One thing I did not expect was Synergy to completely crap out on me. Occasionally the game I was playing would freeze up for a second and then after a bit of delay my mouse cursor would reappear on my host machine. And yes, I did have the “Use relative mouse moves” setting enabled. It would be perfectly fine most of the time but then would occasionally just completely wig out on me. I later looked at the task manager in the Windows VM and Synergy was somehow using 1.4 GB of memory…
Yes, gigabytes. For friggin Synergy. I have no idea what was going on there…
I have a dedicated audio card passed through and I still get significant stuttering/skipping so I’m not sure where the skipping is coming from or how to fix it. It’s a little frustrating. For USB, I passed through a USB controller and have an extra keyboard and mouse just for windows 10.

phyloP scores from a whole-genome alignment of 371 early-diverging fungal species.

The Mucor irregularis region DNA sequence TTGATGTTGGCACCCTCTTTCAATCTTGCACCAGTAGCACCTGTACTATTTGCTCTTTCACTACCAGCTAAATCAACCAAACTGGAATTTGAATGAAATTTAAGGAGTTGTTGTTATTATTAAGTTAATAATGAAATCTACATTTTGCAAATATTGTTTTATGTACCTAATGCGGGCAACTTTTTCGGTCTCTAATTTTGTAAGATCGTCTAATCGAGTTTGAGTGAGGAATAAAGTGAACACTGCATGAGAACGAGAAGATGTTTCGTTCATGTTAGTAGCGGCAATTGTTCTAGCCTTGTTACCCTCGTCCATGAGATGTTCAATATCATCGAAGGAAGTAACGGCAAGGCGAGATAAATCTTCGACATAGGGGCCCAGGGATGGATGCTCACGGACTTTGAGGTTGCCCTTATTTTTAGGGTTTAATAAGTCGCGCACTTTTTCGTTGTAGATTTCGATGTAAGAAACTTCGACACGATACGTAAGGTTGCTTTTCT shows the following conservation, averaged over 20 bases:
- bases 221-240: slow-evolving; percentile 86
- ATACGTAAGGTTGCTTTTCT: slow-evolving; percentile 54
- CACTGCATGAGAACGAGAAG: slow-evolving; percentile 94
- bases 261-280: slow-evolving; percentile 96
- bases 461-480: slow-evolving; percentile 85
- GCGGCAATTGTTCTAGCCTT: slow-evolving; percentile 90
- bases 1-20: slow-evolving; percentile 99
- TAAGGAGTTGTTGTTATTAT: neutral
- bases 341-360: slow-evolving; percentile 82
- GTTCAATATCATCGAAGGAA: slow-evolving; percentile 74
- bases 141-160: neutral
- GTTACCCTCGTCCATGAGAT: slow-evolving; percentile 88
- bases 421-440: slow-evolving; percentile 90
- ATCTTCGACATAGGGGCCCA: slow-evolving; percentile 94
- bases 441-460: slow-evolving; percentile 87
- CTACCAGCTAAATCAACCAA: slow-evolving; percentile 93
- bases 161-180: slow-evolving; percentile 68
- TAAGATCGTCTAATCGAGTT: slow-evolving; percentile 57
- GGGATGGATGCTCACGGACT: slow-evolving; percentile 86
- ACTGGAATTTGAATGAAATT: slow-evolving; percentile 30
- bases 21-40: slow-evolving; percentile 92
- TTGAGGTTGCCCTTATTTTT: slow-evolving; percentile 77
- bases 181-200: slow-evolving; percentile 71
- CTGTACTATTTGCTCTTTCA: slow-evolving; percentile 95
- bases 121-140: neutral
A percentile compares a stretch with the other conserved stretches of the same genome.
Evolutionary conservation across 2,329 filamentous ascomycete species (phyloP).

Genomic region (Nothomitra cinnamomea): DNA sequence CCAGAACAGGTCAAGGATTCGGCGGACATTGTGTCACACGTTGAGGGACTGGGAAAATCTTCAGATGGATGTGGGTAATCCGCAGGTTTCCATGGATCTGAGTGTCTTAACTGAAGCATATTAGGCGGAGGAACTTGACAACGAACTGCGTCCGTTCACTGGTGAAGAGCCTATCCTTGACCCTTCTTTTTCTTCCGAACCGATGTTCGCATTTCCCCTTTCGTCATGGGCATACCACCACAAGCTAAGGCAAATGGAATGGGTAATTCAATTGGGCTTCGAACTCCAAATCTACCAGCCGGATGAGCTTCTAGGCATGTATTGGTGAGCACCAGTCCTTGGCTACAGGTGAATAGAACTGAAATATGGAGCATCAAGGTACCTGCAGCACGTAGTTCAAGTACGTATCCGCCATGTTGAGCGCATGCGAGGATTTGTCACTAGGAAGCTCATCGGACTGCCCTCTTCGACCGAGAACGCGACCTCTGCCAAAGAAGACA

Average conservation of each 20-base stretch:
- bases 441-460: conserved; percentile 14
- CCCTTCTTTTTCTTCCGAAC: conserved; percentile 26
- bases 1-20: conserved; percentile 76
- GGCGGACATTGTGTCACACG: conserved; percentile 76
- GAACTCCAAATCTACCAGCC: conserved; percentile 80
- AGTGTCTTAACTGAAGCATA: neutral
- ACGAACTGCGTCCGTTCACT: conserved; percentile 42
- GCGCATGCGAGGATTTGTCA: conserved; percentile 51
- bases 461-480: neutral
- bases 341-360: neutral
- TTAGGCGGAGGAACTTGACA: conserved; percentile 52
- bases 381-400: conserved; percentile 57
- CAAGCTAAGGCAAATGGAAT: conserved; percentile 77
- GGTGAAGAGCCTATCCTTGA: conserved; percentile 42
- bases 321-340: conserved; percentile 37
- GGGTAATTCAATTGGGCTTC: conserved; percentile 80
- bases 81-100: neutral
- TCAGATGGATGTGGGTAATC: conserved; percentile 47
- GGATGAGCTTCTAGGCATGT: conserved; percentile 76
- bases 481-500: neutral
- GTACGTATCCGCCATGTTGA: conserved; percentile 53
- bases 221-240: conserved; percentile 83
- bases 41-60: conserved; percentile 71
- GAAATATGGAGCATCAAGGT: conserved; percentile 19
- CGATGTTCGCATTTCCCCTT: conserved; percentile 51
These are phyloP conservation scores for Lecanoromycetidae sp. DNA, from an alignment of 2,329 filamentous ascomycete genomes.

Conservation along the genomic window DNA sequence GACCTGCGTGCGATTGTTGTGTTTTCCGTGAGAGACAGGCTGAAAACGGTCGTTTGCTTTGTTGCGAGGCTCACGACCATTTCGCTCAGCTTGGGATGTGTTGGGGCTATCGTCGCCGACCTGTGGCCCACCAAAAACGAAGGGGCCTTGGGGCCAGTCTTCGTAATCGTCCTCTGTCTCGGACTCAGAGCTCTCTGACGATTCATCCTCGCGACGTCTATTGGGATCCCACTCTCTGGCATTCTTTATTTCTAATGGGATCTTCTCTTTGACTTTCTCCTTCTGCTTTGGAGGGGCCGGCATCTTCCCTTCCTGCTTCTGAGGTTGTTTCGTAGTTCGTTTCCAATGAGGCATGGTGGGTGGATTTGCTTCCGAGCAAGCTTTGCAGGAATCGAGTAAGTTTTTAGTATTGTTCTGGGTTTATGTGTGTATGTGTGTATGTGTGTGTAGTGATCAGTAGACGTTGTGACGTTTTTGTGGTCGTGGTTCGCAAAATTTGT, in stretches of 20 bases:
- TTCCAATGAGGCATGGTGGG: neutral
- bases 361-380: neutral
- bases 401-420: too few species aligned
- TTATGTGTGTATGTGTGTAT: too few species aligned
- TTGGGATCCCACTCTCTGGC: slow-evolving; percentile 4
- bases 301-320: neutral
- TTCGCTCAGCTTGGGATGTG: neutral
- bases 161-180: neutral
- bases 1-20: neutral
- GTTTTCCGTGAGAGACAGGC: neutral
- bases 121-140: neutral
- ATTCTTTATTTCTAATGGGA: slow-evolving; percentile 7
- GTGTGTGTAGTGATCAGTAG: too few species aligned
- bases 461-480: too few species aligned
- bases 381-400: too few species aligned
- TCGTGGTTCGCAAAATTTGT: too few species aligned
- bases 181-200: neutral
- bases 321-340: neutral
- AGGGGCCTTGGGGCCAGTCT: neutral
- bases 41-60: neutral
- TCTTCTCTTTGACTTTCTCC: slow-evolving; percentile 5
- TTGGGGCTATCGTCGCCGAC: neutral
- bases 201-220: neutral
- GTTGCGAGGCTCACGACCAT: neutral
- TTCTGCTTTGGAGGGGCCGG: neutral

Is there a reason you use relative mouse movement? I have learned as a best practice to use an emulated tablet device ( -usbdevice tablet) if you use an emulated mouse, in order to get absolute movements. But I might be wrong about which use cases this applies to - I only used it for mouse integration when running a VM in a window, otherwise I have passed through an entire USB controller for keyboard and mouse just as @hondaman. So I’m no authority on this, and I don’t find a good source by a quick googling.
I also only used USB audio through the same controller, so I don’t know much about mixing guest and host audio, unfortunately. It is something which might well be affected negatively by npt=0, also from a theoretical perspective (as it is about emulating IO).